In turn-of-the-century France, many insults were settled by duels. From politicians, to theater critics, everyone basically settled insults with their Épée (French for sword). One of the most famous duels happened today in 1912.
On October 14, 1912, Léon Blum (later to become prime minister of France) fought a duel with theater critic Pierre Weber. It was a battle to be forever immortalized by journalist and a cameraman was present to capture the footage. The film shows Blum, aggressively attacking his adversary with sword thrusts, a few pauses, and continuing the battle. At the time, the journalists on the scene all agreed on the intensity of the duel.
According to L’Aurore:
“M. Pierre Weber received a penetrating thrust to his right side, ending the fight. The wound was less serious than it seemed at first. The tip of the epee had been halted by [Weber’s] rib, but had it been a centimeter higher, it might have been fatal, because it would have touched the liver. The adversaries did not reconcile.”
Similarly, for L’Intransigeant, a newspaper that was hostile to the values (political views and stance) that Blum represented:
“the combat was intense…. This was a serious duel that at several points came close to ending tragically…. M. Blum, a tall man with a fiery gaze behind his glasses…. wore a black shirt, a black hat, and gray tennis shoes.”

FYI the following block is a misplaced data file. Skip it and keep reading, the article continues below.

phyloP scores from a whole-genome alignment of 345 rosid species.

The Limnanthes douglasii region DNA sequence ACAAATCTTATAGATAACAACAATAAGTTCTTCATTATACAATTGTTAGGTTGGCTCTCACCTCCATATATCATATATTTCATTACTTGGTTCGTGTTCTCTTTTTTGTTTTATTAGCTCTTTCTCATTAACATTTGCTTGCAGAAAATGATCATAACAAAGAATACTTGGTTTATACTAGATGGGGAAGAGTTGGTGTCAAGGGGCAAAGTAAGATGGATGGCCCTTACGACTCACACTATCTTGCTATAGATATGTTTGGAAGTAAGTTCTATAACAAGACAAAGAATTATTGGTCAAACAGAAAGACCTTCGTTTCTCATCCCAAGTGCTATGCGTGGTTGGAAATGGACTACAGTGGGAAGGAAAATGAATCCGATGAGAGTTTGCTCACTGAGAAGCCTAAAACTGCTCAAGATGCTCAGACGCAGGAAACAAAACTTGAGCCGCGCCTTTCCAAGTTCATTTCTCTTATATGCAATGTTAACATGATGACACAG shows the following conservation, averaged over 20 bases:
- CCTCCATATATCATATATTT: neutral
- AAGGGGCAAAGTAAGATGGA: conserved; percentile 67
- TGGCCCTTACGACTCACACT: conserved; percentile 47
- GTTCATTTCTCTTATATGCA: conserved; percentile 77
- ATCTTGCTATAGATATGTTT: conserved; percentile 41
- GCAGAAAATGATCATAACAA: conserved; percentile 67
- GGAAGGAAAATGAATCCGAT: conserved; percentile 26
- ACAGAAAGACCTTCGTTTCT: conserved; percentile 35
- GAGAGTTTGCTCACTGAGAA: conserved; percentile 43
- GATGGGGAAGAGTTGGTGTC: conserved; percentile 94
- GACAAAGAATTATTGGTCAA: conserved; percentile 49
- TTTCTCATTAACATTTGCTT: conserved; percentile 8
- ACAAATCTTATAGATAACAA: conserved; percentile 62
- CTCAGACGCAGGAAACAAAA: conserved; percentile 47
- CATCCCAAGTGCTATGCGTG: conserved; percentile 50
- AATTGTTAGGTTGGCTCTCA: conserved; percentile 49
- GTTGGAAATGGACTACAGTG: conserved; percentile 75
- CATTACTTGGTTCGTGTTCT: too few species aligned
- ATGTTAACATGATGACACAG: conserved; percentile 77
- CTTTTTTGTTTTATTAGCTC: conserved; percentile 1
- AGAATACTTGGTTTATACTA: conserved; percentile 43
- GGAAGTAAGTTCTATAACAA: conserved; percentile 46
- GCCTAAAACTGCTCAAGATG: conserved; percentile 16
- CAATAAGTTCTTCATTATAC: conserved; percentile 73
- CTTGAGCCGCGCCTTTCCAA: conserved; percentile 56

The description in Le Temps was even more detailed:
Owing to the manner of M. Blum’s attack, a certain anxiety gripped the spectators…. After a seconde parry and a sixte parry M. Blum made a powerful charge…. During the pause, M. Blum walked with M. Porto Riche. M. Weber sat. After two minutes, the duel resumed more vigorously than before. And suddenly, a moment of anxiety… M. Blum’s epee grazed M. Weber’s face. Another pause and another resumption. This time the adversaries seemed calmer and eyed each other warily. M. Blum tried to catch his opponent off-balance. At one point, the adversaries picked up the pace. M. Blum took the epee to the left hand, and blood flowed. Then came the denoument: suddenly M. Blum was able to catch his adversary’s blade… a direct thrust followed. M. Weber fell backward. The witnesses rushed forward, opened his shirt … a centimeter lower and the liver would have been hit. The wounded man was carried off. “A clean thrust ended a brawl,” the master of ceremonies commented.
The front page of L’Ouest-Eclair called it:
“a ferocious duel…. M. Blum, who aimed at M. Weber’s body, succeeded in hitting his sternum. A centimeter either way and the would would have been fatal.”
The amazing part is that the duel was captured on camera and we can view it.
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